Hale and Hardy Names for the New Year: Argo to Zacchaeus
By John Kelly
In the new year, many of us resolve to clean up our diets and shape up our bodies. To help keep you motivated or get you inspired, here are some invigorating baby names whose meanings are all about health and fitness.
Argo was the name of the ship the ancient Greek mythic hero Jason and his companions, the Argonauts, sailed as they quested for the Golden Fleece, a myth also referenced in the award-winning 2012 film of the same name. It means “swift” in ancient Greek, fitting for a ship—and making for a unique mythology-inspired name for a boy, which has never been moored to the popularity charts.
The name Dante immediately calls up the great Italian medieval poet, Dante Alighieri, whose work—and name—are indeed enduring. And literally so, as Dante is a contraction of the Italian Durante, meaning “steadfast” or “enduring.” A classic with modern appeal, Dante has been given in recent years to the children of singers Jordan Knight and Ani DeFranco, and appears in the new Pixar film Coco. Dante came in at #344 in the US for 2016, down a hundred or so spots from its late 1990s peak.
Irish names are perennial favorites in the US. Liam, for instance, was second only to Noah as the most popular male name from 2014 to 2016. But many of us have been scared away by some of the tricky consonant clusters seen in more traditional Irish names—including Domhnall. Pronounced like Donal (like tonal with a D) and source of Donald, Domhnall means “world-mighty.” Rising star Domnhall Gleeson may help put this strong name on the map.
Is Glenda due for a comeback? She hasn’t made the Top 1000 since 1989 after her Top-100 heyday in the 1940s. Old-fashioned, yes, but Glenda is also lyrical—and it’s Welsh, which is always appealing. An etymologically aspirational name, Glenda joins a Welsh root meaning “pure” or “clean” with another meaning “good.”
Warren G. Harding, 29th president of the US, may not get much historical love, but his surname was popular in 1920–21as he assumed the office, cracking the Top 400 those years. We might revisit it as a hardy choice today, sharing its first syllable with the popular Harley, Harlow, and Harper. Harding is an English surname from a German root that means “brave” or “strong.”
Remember how we said we might be ready for full-fledged Irish spelling? Well, Caoilfhionn might be pushing it. Go for it its Anglicized form instead: Keelin. She has shed some letters—quite apt as the name means “slender” and “fair.” Never charting in the US, Keelin is a distinctive offering that has the full baby-name complement: two syllables, begins with a K, ends with an N, has ethnic lineage, and is unusual but approachable. Its more familiar male counterpart, Kellan, was #498 in the US in 2016.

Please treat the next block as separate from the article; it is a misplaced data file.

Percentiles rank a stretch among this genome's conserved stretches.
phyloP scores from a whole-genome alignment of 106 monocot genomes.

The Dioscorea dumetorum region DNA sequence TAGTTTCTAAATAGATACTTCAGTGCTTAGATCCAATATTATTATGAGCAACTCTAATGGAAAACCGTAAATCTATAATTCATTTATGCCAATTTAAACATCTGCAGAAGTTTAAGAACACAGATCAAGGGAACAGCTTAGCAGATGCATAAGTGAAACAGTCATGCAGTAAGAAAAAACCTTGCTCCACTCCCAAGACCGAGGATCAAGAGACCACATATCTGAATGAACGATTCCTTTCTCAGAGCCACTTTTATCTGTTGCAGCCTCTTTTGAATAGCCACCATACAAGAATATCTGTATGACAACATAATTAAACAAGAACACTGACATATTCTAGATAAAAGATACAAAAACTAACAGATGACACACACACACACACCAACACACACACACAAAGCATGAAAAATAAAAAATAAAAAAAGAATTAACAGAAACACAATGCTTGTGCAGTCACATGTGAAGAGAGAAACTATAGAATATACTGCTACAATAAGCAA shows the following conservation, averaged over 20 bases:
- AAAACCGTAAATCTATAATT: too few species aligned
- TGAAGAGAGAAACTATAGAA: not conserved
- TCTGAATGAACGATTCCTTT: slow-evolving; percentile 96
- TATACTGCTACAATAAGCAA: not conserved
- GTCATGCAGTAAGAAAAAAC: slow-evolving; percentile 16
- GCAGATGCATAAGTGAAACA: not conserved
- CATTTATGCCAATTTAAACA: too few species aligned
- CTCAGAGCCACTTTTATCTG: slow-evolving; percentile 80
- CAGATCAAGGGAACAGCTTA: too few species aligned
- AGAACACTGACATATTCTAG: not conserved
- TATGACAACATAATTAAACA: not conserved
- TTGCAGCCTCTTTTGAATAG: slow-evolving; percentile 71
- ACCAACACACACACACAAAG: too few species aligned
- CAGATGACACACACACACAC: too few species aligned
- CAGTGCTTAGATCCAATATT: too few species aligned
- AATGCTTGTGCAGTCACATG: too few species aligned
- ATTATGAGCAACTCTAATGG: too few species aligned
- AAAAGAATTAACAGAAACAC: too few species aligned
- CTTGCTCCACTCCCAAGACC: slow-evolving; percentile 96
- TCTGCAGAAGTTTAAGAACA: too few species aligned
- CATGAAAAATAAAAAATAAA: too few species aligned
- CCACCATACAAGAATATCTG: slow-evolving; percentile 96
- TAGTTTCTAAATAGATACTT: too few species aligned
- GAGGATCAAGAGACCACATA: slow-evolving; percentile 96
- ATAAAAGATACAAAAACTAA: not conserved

Significant places in our lives can inspire our baby name choice. Perhaps you resided in a life-changing Lancaster? Or perhaps Lancaster has just the original and dramatic flair you’re looking for in a boy’s name? English place-name and famed royal house in the Middle Ages, Lancaster means “Roman fort on the River Lune,” the river name in turn likely meaning “healthy” or “pure.” Inviting slick nicknames like Lance or Caster, Lancaster definitely makes a statement.
It’s hard to compete with Sophia, a Top 10 name in the past decade, but Sophronia delivers similarly dulcet sounds in a novel package. Antique, sophisticated, and with a slight air of mystery, Sophronia comes from the Greek for “sound heart or mind.” You won’t find it anywhere except for a smattering of saints and literary characters. Safronia is a tempting variant.
We think Traynor, an Irish surname literally meaning “strong man,” would positively stand out for a boy or girl. It’s got the stuff: heritage credentials combined with occupational notes (trainer). These confident-sounding two syllables make for an engaging alternative to the trendier likes of Cooper and Harper.
Valerie has been in the Top 200 girl’s names in the US since 1942, peaking at #60 in 1959 and still landing a respectable #160 in 2016—and for good reason. It’s familiar but not commonplace. And it’s interesting without being pretentious. A “strong” choice, too, as she comes from a Latin verb meaning, “to be strong or healthy,” seen also in value, valorous, and valentine.
Walker is on a steady stroll from English surname to popular first name, coming in at #328 in 2016. And yes, Walker means one who walks, but it began as an occupational name in the Middle Ages for someone who trod on wool to help clean and thicken it. These walkers were also called Fullers or Tuckers—also surnames with some first name cred, such as Ashley Fuller Olson of Full House fame.
Zane (#211) and Zander (#261) have emerged as desirable Z names for boys beyond the old usual suspect, Zachary. But Zacchaeus is still under the radar. While it too can be shortened to Zach or Zack, Zacchaeus is actually unrelated, meaning “pure” in Hebrew. A tax collector in the New Testament named Zacchaeus lived up to his name after he gave half his possessions to the poor. It can also be spelled Zaccheus, though the ae does have the venerable, biblical bearing of a Michael or Raphael.